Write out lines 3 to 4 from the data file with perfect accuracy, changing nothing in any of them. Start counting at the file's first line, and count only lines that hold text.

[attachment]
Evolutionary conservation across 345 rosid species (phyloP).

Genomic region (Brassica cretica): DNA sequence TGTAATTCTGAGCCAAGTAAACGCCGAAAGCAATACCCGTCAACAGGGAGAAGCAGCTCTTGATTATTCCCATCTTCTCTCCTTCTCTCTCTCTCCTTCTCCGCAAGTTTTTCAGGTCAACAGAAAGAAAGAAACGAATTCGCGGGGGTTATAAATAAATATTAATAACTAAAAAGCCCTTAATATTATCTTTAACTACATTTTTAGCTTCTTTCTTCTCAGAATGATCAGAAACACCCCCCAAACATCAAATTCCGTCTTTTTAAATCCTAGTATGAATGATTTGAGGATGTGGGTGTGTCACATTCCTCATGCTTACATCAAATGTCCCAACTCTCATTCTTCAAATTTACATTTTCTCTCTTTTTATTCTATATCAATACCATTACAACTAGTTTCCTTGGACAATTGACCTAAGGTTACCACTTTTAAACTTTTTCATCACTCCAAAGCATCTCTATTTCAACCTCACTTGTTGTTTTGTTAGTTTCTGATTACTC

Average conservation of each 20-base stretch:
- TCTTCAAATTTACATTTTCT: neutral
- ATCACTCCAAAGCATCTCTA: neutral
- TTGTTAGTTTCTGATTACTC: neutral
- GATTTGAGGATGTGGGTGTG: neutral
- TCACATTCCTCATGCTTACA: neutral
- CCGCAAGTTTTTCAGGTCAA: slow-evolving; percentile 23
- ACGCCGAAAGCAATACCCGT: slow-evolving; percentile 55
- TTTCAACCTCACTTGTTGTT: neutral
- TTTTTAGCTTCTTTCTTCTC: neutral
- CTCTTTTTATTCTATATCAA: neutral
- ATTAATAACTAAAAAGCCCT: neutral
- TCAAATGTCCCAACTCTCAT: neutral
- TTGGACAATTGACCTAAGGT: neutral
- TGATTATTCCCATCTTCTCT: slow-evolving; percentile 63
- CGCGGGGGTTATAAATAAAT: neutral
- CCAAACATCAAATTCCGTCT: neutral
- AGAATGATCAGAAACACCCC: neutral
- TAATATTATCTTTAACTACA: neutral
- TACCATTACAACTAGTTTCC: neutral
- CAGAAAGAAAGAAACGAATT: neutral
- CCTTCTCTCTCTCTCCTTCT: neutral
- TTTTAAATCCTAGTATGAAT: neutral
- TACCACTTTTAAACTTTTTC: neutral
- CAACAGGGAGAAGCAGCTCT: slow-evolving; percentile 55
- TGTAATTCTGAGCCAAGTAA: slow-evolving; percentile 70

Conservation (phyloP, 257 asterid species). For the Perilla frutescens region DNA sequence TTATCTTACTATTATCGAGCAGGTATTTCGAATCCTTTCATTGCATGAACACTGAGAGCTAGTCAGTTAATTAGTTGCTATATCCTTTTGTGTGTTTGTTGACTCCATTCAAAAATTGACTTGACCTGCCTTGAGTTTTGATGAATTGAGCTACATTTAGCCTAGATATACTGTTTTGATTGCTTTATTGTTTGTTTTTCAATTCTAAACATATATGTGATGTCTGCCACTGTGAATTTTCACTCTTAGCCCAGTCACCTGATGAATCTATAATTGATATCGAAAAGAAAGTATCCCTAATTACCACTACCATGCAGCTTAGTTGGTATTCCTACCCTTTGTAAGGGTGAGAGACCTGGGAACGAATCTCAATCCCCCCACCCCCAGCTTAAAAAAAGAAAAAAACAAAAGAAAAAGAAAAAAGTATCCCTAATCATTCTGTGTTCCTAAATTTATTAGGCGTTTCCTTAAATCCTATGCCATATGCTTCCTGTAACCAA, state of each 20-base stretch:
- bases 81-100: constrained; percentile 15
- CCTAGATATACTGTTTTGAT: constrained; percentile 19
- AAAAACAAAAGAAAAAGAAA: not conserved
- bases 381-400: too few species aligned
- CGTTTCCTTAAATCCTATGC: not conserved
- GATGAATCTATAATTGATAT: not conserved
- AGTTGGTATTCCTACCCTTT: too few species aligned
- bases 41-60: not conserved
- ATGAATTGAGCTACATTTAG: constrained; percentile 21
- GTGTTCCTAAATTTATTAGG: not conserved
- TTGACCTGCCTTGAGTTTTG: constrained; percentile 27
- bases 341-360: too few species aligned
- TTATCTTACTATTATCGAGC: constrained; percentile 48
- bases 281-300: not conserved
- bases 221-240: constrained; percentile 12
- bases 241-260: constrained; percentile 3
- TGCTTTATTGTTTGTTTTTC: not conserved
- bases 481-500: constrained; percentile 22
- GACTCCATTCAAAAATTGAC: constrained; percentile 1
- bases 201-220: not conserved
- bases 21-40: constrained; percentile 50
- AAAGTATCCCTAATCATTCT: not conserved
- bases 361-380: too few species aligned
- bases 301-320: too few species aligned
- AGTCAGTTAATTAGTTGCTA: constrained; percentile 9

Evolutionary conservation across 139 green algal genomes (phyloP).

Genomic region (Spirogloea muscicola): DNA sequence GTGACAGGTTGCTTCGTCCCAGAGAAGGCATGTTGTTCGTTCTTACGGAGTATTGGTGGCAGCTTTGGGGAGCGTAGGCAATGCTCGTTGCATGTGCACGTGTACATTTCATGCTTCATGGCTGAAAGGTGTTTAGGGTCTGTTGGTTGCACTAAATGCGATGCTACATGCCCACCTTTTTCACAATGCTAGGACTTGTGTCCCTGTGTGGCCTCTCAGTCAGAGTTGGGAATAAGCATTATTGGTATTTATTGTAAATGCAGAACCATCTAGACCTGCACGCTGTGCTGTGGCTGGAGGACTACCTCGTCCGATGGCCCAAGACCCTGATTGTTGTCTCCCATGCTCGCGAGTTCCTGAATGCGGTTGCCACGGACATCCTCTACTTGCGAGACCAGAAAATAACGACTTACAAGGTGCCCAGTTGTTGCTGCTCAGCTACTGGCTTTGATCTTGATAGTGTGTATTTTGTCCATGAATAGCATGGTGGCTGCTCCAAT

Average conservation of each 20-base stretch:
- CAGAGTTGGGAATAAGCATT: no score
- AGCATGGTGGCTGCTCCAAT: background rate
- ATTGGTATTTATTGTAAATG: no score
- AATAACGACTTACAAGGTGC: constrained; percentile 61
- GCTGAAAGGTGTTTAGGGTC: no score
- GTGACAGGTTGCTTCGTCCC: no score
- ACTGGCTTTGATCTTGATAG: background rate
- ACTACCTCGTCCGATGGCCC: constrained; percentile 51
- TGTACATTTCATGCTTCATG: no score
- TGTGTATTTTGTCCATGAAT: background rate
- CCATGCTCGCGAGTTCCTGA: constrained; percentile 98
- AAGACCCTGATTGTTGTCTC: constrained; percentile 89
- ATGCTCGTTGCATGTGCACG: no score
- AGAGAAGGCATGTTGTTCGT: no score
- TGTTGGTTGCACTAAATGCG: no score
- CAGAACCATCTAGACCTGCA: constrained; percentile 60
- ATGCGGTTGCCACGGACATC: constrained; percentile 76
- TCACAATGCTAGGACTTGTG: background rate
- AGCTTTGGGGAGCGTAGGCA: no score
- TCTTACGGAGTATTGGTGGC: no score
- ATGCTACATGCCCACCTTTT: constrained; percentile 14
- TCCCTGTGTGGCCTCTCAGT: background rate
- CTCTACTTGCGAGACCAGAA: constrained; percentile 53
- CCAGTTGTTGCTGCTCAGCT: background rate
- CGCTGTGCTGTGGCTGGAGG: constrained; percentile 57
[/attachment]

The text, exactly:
Average conservation of each 20-base stretch:
- TCTTCAAATTTACATTTTCT: neutral